Gregor Paul

Gregor Paul is the Herald on Sunday's rugby writer

Rugby: Raising the Barr

The roof at the Forsyth Barr Stadium didn't go over-budget. 
Photo / Otago Daily Times
The roof at the Forsyth Barr Stadium didn't go over-budget. Photo / Otago Daily Times

The new stadium in Dunedin is likely to steal the show at the World Cup and could also revolutionise the rugby experience across the country.

Built for less than $200 million - with 30,000 seats and a permanent roof - the Forsyth Barr Stadium is already attracting interested parties from Australia who are keen to see if they can build something similar across the Tasman.

It is likely to be only a matter of time before inquiries are made from other parts of New Zealand as the new facility ticks every box.

Dunedin, from being the forgotten city of the South Island - thrown the occasional test more out of sympathy than anything else - will now be the natural choice for major events.

The danger for other cities across New Zealand is that they will fail to attract sporting fixtures and other events the way they once could as organisers and promoters will prefer to be in Dunedin.

Christchurch is probably the obvious place for a similar venue to be built. The future of AMI Stadium isn't known yet but reports suggest the damage is considerable. It also begs the question that, if significant redevelopment work is required, would it make sense to plough money into fixing something that is in a volatile spot?

A longer-term alternative might be to consider a new venue - purpose built for sports played on a rectangular field and with a roof.

The uncertainty is whether other cities would be able to achieve the same design at the same low cost.

Malcolm Farry, the driver and leader of the consortium which built the Forsyth Barr Stadium, says executives of Eden Park got in touch in 2006 suggesting it was going to be impossible for his project to come in on budget.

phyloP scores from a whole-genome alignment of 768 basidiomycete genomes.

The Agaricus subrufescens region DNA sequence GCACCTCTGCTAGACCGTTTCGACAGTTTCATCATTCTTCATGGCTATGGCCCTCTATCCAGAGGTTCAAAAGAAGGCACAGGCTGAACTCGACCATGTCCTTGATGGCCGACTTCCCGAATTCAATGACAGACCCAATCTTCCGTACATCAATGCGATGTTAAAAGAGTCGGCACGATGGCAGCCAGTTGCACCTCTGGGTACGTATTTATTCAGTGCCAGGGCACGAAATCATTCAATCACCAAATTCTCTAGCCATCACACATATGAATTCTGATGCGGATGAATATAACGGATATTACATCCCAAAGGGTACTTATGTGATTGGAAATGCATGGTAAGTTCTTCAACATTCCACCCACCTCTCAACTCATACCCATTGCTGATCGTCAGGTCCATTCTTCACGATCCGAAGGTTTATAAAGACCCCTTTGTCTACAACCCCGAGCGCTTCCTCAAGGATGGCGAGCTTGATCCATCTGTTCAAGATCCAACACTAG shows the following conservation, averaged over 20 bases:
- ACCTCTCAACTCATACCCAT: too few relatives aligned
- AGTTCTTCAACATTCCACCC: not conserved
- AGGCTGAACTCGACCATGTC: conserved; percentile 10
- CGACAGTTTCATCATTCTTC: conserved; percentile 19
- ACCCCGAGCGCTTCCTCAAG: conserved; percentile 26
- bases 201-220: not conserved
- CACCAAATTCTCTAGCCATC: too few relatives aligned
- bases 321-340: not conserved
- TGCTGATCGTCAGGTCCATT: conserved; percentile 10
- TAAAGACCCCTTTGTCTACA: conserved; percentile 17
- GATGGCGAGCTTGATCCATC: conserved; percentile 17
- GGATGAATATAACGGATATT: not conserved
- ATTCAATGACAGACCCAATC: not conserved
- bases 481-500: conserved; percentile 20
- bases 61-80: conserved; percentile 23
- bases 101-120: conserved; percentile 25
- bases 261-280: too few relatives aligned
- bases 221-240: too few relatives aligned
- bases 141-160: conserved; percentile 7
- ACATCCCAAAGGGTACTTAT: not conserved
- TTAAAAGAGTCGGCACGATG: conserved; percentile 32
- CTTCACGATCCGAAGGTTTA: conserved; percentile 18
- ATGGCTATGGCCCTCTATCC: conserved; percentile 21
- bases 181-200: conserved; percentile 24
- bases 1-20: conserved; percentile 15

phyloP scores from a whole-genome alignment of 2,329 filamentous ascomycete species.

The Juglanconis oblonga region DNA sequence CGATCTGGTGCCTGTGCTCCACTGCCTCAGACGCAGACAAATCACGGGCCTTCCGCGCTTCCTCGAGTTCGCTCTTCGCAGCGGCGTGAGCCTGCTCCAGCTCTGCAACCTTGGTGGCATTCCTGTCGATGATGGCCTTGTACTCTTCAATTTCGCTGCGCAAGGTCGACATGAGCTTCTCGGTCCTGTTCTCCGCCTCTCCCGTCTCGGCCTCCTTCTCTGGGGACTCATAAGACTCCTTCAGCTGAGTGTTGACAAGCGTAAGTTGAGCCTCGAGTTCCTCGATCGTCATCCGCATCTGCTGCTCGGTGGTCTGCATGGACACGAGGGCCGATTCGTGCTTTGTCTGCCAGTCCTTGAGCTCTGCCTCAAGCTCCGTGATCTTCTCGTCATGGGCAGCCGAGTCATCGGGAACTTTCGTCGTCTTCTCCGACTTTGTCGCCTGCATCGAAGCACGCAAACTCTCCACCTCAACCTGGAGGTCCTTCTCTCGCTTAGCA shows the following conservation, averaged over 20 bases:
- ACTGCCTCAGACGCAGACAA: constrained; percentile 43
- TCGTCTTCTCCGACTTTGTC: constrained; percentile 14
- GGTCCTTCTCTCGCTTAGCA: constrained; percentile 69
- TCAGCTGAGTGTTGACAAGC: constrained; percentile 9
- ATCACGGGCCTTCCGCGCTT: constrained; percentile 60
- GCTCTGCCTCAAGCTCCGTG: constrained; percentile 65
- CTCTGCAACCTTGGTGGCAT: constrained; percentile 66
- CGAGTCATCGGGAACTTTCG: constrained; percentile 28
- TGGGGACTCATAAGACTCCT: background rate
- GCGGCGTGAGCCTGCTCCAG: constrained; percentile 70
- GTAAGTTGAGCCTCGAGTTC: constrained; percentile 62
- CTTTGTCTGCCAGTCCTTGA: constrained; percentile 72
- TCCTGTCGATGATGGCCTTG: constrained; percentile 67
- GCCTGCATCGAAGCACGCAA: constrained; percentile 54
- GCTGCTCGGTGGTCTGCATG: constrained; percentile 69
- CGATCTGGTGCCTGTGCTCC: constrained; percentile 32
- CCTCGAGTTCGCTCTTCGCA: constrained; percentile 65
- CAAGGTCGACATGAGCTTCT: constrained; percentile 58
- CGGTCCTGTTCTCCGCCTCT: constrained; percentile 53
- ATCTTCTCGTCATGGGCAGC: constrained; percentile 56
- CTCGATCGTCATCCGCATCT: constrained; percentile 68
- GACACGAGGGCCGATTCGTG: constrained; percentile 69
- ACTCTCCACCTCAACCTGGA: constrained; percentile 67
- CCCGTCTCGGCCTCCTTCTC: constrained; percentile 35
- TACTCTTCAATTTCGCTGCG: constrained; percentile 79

They couldn't work out how Dunedin could build a new stadium with a roof for $188 million when their estimate for a roof alone was significantly higher.

"I think we are very good at making money go a long way in this part of the world," he says. "We had a pot of money and we were strong about sticking to the design. If the architects came along and said 'you could have such and such for an extra $3 million,' we would say 'no'."

Strong management was the key to building the stadium on budget which is why there isn't necessarily any impediment to the design being achieved elsewhere. And when the key goals of the stadium are explained, it is hard to believe other cities wouldn't be interested in having something as good.

"When we were in the planning stage, we wanted to build something that was going to be future-proofed," Farry says. "We could see people were going to buy bigger and bigger TVs for less money and could be sitting at home with a fridge full of beer and food watching their 50-inch TVs.

"We saw we were competing against them so had to build something where the seats were excellent, where the view was excellent and where the bars and food were excellent so people could have a great experience and then remember that, oh yeah, the All Blacks are out there on the field, too."

The early signs are strong that former members at Carisbrook have already snapped up seats at the new stadium and that the Highlanders will be playing in front of healthy crowds next year. It's also a selling point for players considering a move.

The challenge will be making sure people continue to come beyond the honeymoon period. Numbers surged in Wellington after Westpac Stadium was built but have started to slowly drop off.

- Herald on Sunday

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